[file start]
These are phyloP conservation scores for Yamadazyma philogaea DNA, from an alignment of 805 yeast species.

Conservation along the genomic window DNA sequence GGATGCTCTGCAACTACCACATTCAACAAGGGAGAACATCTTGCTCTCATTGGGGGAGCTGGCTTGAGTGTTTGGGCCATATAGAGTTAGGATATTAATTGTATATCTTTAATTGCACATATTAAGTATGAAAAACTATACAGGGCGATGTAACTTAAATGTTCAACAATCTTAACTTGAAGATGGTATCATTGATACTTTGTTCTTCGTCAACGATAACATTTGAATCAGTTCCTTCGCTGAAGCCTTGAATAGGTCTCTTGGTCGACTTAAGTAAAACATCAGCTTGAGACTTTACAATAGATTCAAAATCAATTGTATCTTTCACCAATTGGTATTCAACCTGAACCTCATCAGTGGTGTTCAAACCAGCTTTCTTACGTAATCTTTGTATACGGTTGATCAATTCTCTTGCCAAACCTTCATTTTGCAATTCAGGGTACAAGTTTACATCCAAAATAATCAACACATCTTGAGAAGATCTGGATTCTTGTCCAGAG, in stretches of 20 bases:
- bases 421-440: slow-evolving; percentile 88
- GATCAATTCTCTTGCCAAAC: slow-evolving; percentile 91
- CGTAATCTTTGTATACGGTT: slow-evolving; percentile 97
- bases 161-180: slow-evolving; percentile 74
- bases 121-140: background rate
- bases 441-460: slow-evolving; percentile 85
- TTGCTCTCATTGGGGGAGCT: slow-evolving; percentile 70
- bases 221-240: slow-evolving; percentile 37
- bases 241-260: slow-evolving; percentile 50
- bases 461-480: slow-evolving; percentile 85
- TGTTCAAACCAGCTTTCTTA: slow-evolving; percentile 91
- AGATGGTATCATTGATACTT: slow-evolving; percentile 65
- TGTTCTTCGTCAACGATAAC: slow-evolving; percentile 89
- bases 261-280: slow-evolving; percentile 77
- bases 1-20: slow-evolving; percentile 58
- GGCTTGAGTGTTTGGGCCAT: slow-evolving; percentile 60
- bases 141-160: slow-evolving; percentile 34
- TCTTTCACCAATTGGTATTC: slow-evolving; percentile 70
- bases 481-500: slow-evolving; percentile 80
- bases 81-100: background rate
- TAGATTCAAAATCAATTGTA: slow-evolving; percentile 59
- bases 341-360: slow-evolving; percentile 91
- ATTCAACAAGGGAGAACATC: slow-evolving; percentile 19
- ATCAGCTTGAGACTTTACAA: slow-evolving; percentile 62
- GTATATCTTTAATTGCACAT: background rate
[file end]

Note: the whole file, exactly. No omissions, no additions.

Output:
These are phyloP conservation scores for Yamadazyma philogaea DNA, from an alignment of 805 yeast species.

Conservation along the genomic window DNA sequence GGATGCTCTGCAACTACCACATTCAACAAGGGAGAACATCTTGCTCTCATTGGGGGAGCTGGCTTGAGTGTTTGGGCCATATAGAGTTAGGATATTAATTGTATATCTTTAATTGCACATATTAAGTATGAAAAACTATACAGGGCGATGTAACTTAAATGTTCAACAATCTTAACTTGAAGATGGTATCATTGATACTTTGTTCTTCGTCAACGATAACATTTGAATCAGTTCCTTCGCTGAAGCCTTGAATAGGTCTCTTGGTCGACTTAAGTAAAACATCAGCTTGAGACTTTACAATAGATTCAAAATCAATTGTATCTTTCACCAATTGGTATTCAACCTGAACCTCATCAGTGGTGTTCAAACCAGCTTTCTTACGTAATCTTTGTATACGGTTGATCAATTCTCTTGCCAAACCTTCATTTTGCAATTCAGGGTACAAGTTTACATCCAAAATAATCAACACATCTTGAGAAGATCTGGATTCTTGTCCAGAG, in stretches of 20 bases:
- bases 421-440: slow-evolving; percentile 88
- GATCAATTCTCTTGCCAAAC: slow-evolving; percentile 91
- CGTAATCTTTGTATACGGTT: slow-evolving; percentile 97
- bases 161-180: slow-evolving; percentile 74
- bases 121-140: background rate
- bases 441-460: slow-evolving; percentile 85
- TTGCTCTCATTGGGGGAGCT: slow-evolving; percentile 70
- bases 221-240: slow-evolving; percentile 37
- bases 241-260: slow-evolving; percentile 50
- bases 461-480: slow-evolving; percentile 85
- TGTTCAAACCAGCTTTCTTA: slow-evolving; percentile 91
- AGATGGTATCATTGATACTT: slow-evolving; percentile 65
- TGTTCTTCGTCAACGATAAC: slow-evolving; percentile 89
- bases 261-280: slow-evolving; percentile 77
- bases 1-20: slow-evolving; percentile 58
- GGCTTGAGTGTTTGGGCCAT: slow-evolving; percentile 60
- bases 141-160: slow-evolving; percentile 34
- TCTTTCACCAATTGGTATTC: slow-evolving; percentile 70
- bases 481-500: slow-evolving; percentile 80
- bases 81-100: background rate
- TAGATTCAAAATCAATTGTA: slow-evolving; percentile 59
- bases 341-360: slow-evolving; percentile 91
- ATTCAACAAGGGAGAACATC: slow-evolving; percentile 19
- ATCAGCTTGAGACTTTACAA: slow-evolving; percentile 62
- GTATATCTTTAATTGCACAT: background rate